Ramanujan credited these dreams to the goddess Namagiri. Unfortunately, the deity was kind of lazy and didn’t provide him with mathematical proofs, only the finished formulas. As a result, the finest mathematical minds in the world have spent the past century verifying and trying to make sense of Ramanujan’s incredible formulas, and they’re still at it today. Meanwhile, Will Hunting is driving across the country in a Chevy Nova.
#3. Frederick Banting Dreamed Up The Treatment For Diabetes
Back in 1920, the main treatment for diabetes was a starvation diet and positive thinking, which was every bit as effective as it sounds. Most children with the disease died within a year. One night, Frederick Banting, a young lecturer at the University of Western Ontario, read an article about diabetes before going to bed. Because that’s apparently what passes for light reading when you’re a bright-eyed professorial candidate in the roaring ’20s.
“The Saturday Evening Post can get a little too intense.”
But then, while half asleep at 2 a.m., Banting was suddenly kissed by the science muses. He scribbled down 25 words outlining a crazy dream scheme of surgically tying up a dog’s pancreas to let it degenerate:
The last bit trails off into a scene of him eating spaghetti on a hot air balloon with his college roommate.
If he let a dog’s pancreas degenerate, Banting reasoned that he could 1) give the animal diabetes, and 2) isolate a mysterious secretion given out by a specific part of the organ.
Surprisingly, it took over six months before he convinced someone to lend him both a laboratory and a dog. But once he did, his plan went like clockwork. By taking out the shriveled remains of the diabetic dog’s pancreas, grinding them up, and injecting them right back into the dog’s blood, he managed to keep the dog alive. He’d just discovered insulin, the stuff diabetics need to keep their glucose at non-lethal levels, since their pancreas no longer produces it. Banting later tried his “insulin injection” cure on a 14-year-old boy, who promptly recovered from a terminal case of type 1 diabetes.
“What do you mean I can’t cut him open? What’s the point, then?”
#2. Otto Loewi Wins A Nobel Prize For An Experiment He Invented In A Dream
Ever written something down late at night, thinking it was the most brilliant thing ever, but then tried to read it in the morning and found that it looked like a pile of scrawled dick shapes? The same thing happened to German pharmacologist Dr. Otto Loewi in 1920 … and if his story is any indication, you could have won a Nobel Prize if only you’d tried a little harder to decode the meaning of all those penises.
“The loop in the left scrotum is definitely trying to tell me something.”
Up until the early 20th century, the medical consensus regarding nerves was that they worked through “electricity or something, whatever, who gives a shit.”  Loewi believed for many years that nerve cells in fact communicate by a chemical process. But he had no way of proving this, and it turns out that’s super important in science.
One night in 1920, Loewi woke up overwhelmed with joy because he had dreamt of an experiment that would finally prove his theory. Sleepily, he jotted down some hazy notes and went back to bed. To his horror, when he woke up the next day, he couldn’t read his sloppy handwriting. Thankfully, Loewi must have watched the same episode of Frasier two nights in a row, because he had the exact same dream the following night. Not to anger the gods of science any more, Loewi immediately got up and went to straight to his lab.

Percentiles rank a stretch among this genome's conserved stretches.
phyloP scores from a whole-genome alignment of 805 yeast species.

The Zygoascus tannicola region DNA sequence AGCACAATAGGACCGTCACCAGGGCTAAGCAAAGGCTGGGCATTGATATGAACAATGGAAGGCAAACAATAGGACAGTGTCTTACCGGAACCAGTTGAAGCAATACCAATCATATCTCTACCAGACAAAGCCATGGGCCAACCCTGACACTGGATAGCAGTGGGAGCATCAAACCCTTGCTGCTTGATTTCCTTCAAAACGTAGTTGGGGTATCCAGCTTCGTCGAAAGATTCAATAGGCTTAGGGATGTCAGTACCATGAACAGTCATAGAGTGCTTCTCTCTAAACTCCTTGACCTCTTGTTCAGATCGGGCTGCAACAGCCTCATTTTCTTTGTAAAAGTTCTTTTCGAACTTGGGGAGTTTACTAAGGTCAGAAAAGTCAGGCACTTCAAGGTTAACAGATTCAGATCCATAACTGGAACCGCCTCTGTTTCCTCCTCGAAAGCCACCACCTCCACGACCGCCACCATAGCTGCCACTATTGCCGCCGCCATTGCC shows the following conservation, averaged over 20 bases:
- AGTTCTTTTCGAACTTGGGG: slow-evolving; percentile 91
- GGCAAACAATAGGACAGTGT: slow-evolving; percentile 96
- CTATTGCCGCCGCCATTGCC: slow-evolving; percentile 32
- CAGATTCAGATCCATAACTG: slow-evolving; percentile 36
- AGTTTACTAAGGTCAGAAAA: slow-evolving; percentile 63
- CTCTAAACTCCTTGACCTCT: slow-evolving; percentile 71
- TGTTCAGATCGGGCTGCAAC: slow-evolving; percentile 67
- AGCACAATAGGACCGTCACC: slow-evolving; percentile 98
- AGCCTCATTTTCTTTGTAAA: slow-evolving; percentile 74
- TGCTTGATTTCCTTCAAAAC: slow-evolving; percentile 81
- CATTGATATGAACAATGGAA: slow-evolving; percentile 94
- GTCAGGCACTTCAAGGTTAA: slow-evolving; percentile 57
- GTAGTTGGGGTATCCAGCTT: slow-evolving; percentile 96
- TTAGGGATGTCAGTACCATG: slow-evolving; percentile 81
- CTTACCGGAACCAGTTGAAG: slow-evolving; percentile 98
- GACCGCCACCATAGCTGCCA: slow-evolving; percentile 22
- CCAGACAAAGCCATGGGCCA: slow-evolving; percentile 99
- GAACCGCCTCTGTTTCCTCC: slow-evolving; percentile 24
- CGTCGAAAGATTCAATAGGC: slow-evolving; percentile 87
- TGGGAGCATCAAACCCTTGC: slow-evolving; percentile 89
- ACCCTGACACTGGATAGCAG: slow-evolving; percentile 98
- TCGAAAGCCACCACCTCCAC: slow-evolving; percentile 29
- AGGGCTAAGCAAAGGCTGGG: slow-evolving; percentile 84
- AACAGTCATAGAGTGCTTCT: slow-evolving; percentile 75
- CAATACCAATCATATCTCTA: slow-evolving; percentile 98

He did take the time to change from his nighttime bow tie into his laboratory bow tie.
The experiment consisted of making a frog’s heart beat slower or faster by applying fluids from another heart that was already beating at the desired speed — which proved that nerves tell muscles what to do via a distribution of chemicals, not by zapping them with tiny electrical impulses. Loewi named this substance “vagusstoff,” but it was later renamed to something that didn’t sound like a personal hygiene product.
Loewi’s almost-forgotten dream discovery netted him the Nobel Prize for Medicine in 1936, and he was also named the “father of neuroscience” by whoever hands out those titles.
#1. H.P. Lovecraft’s Writing Came From His Childhood Nightmares
H.P. Lovecraft invented a new genre of literature (cosmic horror) by taking the boundless unknowable horizon of space and adding a shitload of tentacles. If you’re at all familiar with his work, it probably won’t surprise you to hear that much of what he wrote came to him in the form of vivid, pants-shitting nightmares. However, what may surprise you is the fact that he began having these nightmares when he was a little … um, child.
“Yep. I’m definitely going to grow up and despise immigrants.” — H.P. Lovecraft
It all started when Lovecraft’s grandmother died. He was five years old, and not particularly close to the lady herself, but the fact that his mother and sister started wearing black every day scared the crap out of him. The constant terror seeped into his sleep, and he started dreaming of “night-gaunts” — terrifying figures he described as “black, lean, rubbery things with bared, barbed tails, bat-wings, and no faces at all.” Their favorite hobby was to take the young kid out of his bed and fling him across space, because sometimes you just have to throw children.
As the monsters played cosmic volleyball with him, young Lovecraft would glimpse “dead and horrible cities” below him. While other kids painted flowers or their families or other stupid bullshit, H.P. would draw these nightmare space beasts — a habit he kept into adulthood, when he began writing stories about them.
Cthulhu definitely looks like he’s unloading the dark secrets of an outer dimension,
but perhaps not in the way Lovecraft intended.
So there you have it. Lovecraft created a complex horror mythology as a frightened five-year-old, and definitely wasn’t toyed with by interdimensional beings. Nope, it was totally a series of creepy interconnected dreams, and definitely not a case of a young mind being an antennae into the interspatial universe of demon gods.